Several decades ago, an eminent psychologist defined the field of psychology as ‘a bunch of men standing on piles of their own crap, waving their hands and yelling “Look at me, look at me!” ’ Fortunately, things have changed quite a bit over the years, and the field is no longer composed entirely of men.
Daniel Gilbert, referencing George Miller, in Gilbert, D. (2002). Are psychology’s tribes ready to form a nation?. Trends in cognitive sciences, 6(1), 3.
If you had to make this decision again in a year, what information would you want, and can you get more of it now?
One challenge executives face when reviewing a recommendation is the WYSIATI assumption: What you see is all there is. Because our intuitive mind constructs a coherent narrative based on the evidence we have, making up for holes in it, we tend to overlook what is missing. Devesh, for instance, found the acquisition proposal compelling until he realized he had not seen a legal due diligence on the target company’s patent portfolio—perhaps not a major issue if the acquisition were being made primarily to gain new customers but a critical question when the goal was to extend the product line.
To force yourself to examine the adequacy of the data, Harvard Business School professor Max Bazerman suggests asking the question above. In many cases, data are unavailable. But in some cases, useful information will be uncovered.
From Before You Make That Big Decision… by Daniel Kahneman, Dan Lovallo & Olivier Sibony in Harvard Buisness Review. The idea is similar to Gary Klein’s idea of the pre-mortem. Both, in the style of ‘What Would Jesus Do?’ type questions, ask you to take a perspective which is less involved in the decision immediately in front of you, to facilitate exploration the counter-factual space around the way things are (or are as you imagine them), and to return with questions you didn’t think to ask previously.
At the opening of his 1986 work The Blind Watchmaker Richard Dawkins wrote: “This book is written in the conviction that our own existence once presented the greatest of all mysteries, but that it is a mystery no longer because it is solved. Darwin and Wallace solved it.” This passage highlights the gulf that now exists between the accepted secular-atheist worldview of our culture and the reality of how people live and experience their lives. Because although Dawkins may feel that he has solved our mystery — and although science has indeed solved part of it — the fact is that we do not feel solved. We do not live our lives and experience our lives as solved beings. In the same way, no intelligent person could reject what we know to be our kinship with the animal kingdom. Yet few people would rejoice in being referred to as a mere animal. Being described as “mammalian” may shock and even stimulate for a bit, but to live as though we were animals would be — we know — to degrade ourselves. Whether we are right or wrong in this, we do feel that we are more than this. In the same way, we know we are more than mere consumers. We rebel when we are talked of as mere cogs in some economic wheel, and some people will even vote Green as a result. We rebel not because we are not these things, but because we know that we are not only these things. We know we are something else, even if we do not know what that else is.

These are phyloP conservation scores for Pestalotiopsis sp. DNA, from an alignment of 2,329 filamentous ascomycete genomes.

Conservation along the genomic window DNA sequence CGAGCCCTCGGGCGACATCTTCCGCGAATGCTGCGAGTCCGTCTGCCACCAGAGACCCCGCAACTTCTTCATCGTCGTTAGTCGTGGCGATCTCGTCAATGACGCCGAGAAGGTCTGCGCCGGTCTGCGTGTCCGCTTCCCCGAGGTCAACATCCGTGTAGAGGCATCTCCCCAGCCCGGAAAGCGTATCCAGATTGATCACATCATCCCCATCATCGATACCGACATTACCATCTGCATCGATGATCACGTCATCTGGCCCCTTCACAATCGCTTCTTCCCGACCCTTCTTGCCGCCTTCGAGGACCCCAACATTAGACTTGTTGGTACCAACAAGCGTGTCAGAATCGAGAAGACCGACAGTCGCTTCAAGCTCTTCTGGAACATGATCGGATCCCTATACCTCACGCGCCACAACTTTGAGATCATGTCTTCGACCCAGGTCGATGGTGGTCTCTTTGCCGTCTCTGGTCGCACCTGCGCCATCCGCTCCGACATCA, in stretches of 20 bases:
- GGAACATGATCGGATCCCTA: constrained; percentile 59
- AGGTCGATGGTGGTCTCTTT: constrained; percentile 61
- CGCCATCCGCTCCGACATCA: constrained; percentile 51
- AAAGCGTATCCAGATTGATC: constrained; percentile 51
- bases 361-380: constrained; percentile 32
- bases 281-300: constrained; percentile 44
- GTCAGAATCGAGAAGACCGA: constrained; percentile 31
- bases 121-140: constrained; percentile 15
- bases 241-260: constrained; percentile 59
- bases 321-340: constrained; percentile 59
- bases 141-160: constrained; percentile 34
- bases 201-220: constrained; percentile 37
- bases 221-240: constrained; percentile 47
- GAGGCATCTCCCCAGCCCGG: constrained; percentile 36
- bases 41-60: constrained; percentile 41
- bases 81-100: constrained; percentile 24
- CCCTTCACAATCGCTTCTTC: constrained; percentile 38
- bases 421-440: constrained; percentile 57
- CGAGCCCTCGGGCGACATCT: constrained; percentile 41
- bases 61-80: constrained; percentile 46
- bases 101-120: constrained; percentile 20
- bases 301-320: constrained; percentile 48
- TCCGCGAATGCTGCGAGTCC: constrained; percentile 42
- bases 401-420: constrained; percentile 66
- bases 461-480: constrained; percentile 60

Douglas Murray, 2015, in Standpoint magazine: ‘Is The West’s Loss Of Faith Terminal?‘